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101 - 110 of 773 results for: all courses

ARCHLGY 153: Ancient Urbanism (CLASSICS 153, URBANST 119)

(Formerly CLASSART 112/212.) Archaeology of Greek, Roman and early Islamic cities and urbanism in the Mediterranean and western Asia. Comparison and contrast of the shaping role of religion and politics; definitions of public and private space, monumental buildings, houses, streets, infrastructure. Special themes are city and country connections; the problems of giant cities; cities in the longue durée. Case studies include Athens, Olynthos, Rome, Pompeii, Constantinople, Damascus and Cairo.
Terms: not given this year | Units: 3-5 | UG Reqs: WAY-SI | Grading: Letter (ABCD/NP)

ARCHLGY 165: Roman Gladiators (CLASSICS 164)

In modern America, gladiators are powerful representatives of ancient Rome (Spartacus, Gladiator). In the Roman world, gladiators were mostly slaves and reviled, barred from certain positions in society and doomed to short and dangerous lives. A first goal of this course is to analyze Roman society not from the top down, from the perspective of politicians, generals and the literary elite, but from the bottom up, from the perspective of gladiators and the ordinary people in the stands. A second goal is to learn how work with very different kinds of evidence: bone injuries, ancient weapons, gladiator burials, laws, graffiti written by gladiators or their fans, visual images of gladiatorial combats, and the intricate architecture and social control of the amphitheater. A final goal is to think critically about modern ideas of Roman ¿bloodthirst.¿ Are these ideas justified, given the ancient evidence?
Terms: Spr | Units: 3-5 | UG Reqs: WAY-SI | Grading: Letter (ABCD/NP)

ARTHIST 152: The American West (AMSTUD 124A, ENGLISH 124, HISTORY 151, POLISCI 124A)

The American West is characterized by frontier mythology, vast distances, marked aridity, and unique political and economic characteristics. This course integrates several disciplinary perspectives into a comprehensive examination of Western North America: its history, physical geography, climate, literature, art, film, institutions, politics, demography, economy, and continuing policy challenges. Students examine themes fundamental to understanding the region: time, space, water, peoples, and boom and bust cycles.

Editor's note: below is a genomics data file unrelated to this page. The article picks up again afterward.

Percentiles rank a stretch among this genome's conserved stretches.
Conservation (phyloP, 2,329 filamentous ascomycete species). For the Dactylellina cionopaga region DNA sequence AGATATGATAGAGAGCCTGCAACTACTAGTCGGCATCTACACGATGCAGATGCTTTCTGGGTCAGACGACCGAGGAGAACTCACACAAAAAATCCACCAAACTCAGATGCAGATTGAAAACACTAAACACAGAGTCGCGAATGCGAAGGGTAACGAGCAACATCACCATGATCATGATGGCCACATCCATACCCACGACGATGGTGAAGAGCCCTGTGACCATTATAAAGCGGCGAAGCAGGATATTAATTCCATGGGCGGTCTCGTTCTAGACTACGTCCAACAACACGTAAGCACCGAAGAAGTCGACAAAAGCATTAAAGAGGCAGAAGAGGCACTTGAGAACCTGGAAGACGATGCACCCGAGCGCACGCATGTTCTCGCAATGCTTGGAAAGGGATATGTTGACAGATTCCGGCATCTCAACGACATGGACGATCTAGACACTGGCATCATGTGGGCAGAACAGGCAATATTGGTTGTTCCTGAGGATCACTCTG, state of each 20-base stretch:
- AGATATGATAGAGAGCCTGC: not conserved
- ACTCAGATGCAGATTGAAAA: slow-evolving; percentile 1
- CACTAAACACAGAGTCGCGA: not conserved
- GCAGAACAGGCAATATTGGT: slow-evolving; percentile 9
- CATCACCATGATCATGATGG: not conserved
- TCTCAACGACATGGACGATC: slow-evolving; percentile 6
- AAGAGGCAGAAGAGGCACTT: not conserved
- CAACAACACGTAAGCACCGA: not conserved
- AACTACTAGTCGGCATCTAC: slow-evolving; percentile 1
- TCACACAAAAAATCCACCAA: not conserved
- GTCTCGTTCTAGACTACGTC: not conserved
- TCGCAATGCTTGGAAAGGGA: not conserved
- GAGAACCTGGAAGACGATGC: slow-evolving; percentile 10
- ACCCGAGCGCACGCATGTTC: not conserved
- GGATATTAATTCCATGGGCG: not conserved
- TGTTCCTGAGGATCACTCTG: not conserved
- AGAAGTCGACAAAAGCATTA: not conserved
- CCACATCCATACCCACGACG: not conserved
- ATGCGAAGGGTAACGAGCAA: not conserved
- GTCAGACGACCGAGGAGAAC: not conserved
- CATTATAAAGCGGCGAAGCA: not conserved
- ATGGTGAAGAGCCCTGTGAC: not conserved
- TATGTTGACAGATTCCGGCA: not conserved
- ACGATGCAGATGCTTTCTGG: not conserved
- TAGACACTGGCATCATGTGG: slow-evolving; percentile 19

Terms: Spr | Units: 5 | UG Reqs: GER:DB-Hum, GER:EC-AmerCul, WAY-A-II, WAY-SI | Grading: Letter (ABCD/NP)

ASNAMST 146S: Asian American Culture and Community (AMSTUD 146, COMPLIT 146, CSRE 146S)

This course introduces students to the histories of Asians in America, specifically as these histories are part of a broader Asia-US-Pacific history that characterized the 20th century and now the 21st. We will combine readings in history, literature, sociology, with community-based learning.nnThe course takes place over two quarters. The first quarter focuses on gaining knowledge of Asian America and discussion key topics that students wish to focus on collaboratively. During this first quarter we also learn about community-based learning, set up teams and projects, and develop relationships with community organizations. The second quarter students work with student liaisons (senior students who have experience in service learning) and complete their work with the community¿there are no formal class meetings this second quarter. Service Learning Course (certified by Haas Center). Course can be repeated once.
Terms: not given this year | Units: 3-5 | UG Reqs: GER:DB-Hum, WAY-ED, WAY-SI | Repeatable for credit | Grading: Letter (ABCD/NP)

ASNAMST 265: Writing Asian American History (AMSTUD 265, HISTORY 265, HISTORY 365)

Recent scholarship in Asian American history, with attention to methodologies and sources. Topics: racial ideologies, gender, transnationalism, culture, and Asian American art history. Primary research paper.
Terms: not given this year | Units: 5 | UG Reqs: GER:DB-SocSci, GER:EC-AmerCul, WAY-ED, WAY-SI | Grading: Letter (ABCD/NP)

BIOMEDIN 156: Economics of Health and Medical Care (BIOMEDIN 256, ECON 126, HRP 256)